Wind Pickles

August 12, 2020

Uncategorized

Parts of the pandemic have been so interesting. Lots of people, both to fill time and to thwart the potential food-scarcity issue, turned to learning pioneer-style skills: bread baking, gardening, and now, it seems, canning and preserving. I was complaining to my family about all the cucumbers I have, and my sister suggested I make pickles. My parents put up pickles every year throughout my childhood, so – theoretically – I was in the room when it happened, and – theoretically – I should know something about it.

I do not.

My dad sent me an easy recipe, and since there were so many cucumbers from one batch, I thought I’d give it a shot. First, you slice them up and put them in a salt brine for 24 hours. That’s plenty of time to second-guess if you should do this or not. I cut them up, stuck ’em in some salt water, then went to the store for the rest of the supplies.

Erm, EVERYONE is making pickles right now. I kid you not – EVERYONE. There was no fresh dill, only two jars of dill weed, two boxes of jars (at two stores) and ZERO canning lids. I have plenty of jars and only needed some lids, but nope. Apparently Lincoln and Omaha stores are reporting shortages. Good grief.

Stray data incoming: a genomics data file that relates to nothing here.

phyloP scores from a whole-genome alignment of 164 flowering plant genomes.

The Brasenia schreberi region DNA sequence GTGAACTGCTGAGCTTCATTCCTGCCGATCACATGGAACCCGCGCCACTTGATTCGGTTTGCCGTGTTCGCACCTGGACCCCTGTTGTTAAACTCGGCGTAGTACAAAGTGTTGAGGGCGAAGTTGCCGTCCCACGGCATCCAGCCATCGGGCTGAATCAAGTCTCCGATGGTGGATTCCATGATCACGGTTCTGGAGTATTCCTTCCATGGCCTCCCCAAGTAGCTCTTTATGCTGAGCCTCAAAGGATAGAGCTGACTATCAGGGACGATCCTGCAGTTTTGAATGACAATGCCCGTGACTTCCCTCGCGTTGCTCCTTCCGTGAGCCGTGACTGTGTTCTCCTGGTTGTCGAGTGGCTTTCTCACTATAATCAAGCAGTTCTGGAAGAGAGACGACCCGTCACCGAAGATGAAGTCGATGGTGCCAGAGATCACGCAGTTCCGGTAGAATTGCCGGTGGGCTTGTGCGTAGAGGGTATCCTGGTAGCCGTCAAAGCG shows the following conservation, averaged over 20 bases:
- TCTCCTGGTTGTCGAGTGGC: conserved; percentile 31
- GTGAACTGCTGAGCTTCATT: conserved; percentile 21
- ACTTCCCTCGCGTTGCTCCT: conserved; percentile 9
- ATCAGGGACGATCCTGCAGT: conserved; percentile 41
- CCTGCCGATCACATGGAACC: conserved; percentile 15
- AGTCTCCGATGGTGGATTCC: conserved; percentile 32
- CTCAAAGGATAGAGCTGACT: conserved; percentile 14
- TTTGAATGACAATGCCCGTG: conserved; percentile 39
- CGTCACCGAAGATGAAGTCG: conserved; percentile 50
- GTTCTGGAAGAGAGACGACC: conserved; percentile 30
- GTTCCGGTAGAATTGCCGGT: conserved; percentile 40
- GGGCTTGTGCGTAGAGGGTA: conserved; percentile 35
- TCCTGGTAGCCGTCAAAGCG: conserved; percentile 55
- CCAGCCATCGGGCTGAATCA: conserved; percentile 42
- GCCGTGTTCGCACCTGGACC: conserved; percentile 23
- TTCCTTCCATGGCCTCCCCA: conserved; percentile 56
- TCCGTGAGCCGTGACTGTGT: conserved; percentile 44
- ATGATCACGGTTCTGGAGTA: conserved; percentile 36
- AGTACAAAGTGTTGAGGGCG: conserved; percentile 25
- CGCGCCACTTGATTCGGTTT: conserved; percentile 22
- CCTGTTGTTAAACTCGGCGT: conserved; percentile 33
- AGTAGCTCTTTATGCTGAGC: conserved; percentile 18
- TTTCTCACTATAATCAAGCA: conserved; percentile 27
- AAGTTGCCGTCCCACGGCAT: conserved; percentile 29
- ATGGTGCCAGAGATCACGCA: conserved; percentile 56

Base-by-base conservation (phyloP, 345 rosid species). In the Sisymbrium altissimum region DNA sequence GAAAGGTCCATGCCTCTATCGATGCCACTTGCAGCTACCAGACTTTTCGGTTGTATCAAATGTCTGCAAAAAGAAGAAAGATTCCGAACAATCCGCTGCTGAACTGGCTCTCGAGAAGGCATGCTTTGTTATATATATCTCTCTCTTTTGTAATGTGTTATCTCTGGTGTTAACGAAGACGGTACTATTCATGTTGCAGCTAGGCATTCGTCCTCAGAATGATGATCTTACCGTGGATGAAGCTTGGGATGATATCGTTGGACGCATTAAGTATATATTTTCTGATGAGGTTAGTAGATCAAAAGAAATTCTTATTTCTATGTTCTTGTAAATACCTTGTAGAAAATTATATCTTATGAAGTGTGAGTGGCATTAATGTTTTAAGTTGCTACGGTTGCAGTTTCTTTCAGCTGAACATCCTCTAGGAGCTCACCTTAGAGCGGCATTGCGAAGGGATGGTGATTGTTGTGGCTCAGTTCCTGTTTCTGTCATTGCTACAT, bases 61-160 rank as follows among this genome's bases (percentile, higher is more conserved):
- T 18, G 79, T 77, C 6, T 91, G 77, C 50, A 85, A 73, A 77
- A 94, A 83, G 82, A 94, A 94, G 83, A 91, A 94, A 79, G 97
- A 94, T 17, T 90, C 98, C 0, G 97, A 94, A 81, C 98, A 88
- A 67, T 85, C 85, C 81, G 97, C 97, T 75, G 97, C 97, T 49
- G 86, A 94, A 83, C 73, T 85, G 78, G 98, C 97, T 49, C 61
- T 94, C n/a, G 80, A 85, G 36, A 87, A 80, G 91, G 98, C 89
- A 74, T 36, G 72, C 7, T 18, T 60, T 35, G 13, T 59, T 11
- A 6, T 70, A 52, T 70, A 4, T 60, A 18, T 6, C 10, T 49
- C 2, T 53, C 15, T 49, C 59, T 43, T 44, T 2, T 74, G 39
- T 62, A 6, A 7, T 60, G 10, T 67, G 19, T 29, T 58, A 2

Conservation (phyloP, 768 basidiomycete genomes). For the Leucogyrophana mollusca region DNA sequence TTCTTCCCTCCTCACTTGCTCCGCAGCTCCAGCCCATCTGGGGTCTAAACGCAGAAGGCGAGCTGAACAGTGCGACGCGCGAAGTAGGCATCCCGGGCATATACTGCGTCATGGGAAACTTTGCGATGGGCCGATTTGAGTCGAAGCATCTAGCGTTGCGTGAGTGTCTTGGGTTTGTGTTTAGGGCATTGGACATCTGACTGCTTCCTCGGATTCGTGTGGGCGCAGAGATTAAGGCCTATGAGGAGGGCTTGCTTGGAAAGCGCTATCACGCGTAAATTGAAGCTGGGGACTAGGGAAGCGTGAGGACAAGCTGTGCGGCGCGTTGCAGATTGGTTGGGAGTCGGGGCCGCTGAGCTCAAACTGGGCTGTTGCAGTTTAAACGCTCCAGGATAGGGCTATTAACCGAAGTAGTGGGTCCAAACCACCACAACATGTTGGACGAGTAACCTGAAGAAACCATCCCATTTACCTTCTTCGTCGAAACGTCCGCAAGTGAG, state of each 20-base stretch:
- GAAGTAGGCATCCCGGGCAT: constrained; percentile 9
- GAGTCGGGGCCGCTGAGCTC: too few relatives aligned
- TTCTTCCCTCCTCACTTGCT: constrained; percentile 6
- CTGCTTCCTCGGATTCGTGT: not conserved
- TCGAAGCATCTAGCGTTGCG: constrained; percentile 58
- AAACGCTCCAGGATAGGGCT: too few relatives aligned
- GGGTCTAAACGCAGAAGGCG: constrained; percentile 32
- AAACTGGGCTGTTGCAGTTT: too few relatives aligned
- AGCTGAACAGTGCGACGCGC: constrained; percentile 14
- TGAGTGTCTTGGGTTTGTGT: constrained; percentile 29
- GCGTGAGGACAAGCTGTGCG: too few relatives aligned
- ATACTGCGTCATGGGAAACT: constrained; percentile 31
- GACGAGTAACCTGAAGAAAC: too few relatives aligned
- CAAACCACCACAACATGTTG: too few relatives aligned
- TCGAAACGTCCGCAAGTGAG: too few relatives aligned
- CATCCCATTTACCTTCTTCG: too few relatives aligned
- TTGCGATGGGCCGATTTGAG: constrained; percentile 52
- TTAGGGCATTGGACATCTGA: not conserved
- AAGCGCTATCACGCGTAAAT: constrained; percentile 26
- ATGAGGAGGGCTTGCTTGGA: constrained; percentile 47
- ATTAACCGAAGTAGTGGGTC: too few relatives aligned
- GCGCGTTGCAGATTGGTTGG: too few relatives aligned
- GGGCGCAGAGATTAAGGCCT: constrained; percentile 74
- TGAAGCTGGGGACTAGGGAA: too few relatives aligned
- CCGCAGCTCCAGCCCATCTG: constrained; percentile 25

I carried on with what I had. I found dill, alum, turmeric, and had some ancient mustard seed from when I tried to make homemade mustard decades ago. The only thing I didn’t have was a grape leaf. I looked up what it’s for, and it releases tannins that keep pickles from turning soft. Acceptable replacements are black tea, horseradish leaves, or oak leaves. Oak! I have an oak tree! I went out to get some leaves, but there is a small, wait – tall problem.

I need a ladder.

I looked for some baby oak trees, but fortunately the wind (hence the pickle name) had knocked some small branches down.

Ok, time to start. I drained my salty cucumbers, boiled the jar, boiled a vinegar solution, and had Lloyd help put some spices together.

See you in five to eight weeks, “pickles”.

It’s a giant jar I got at a garage sale.

About Lauren

Lauren Sommerer is a preschool teacher who likes to build prototypes, grow cats, cook things once, save money, reduce, reuse and recycle.

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One Response to “Wind Pickles”

  1. Brad Said on:

    Wow. You’re doing actual pickles. I think I would do the cheater kind, where you just put them in a vinegar/brine thing and let them sit in the fridge for a couple of days. What are those called? Icebox pickles?

    Reply

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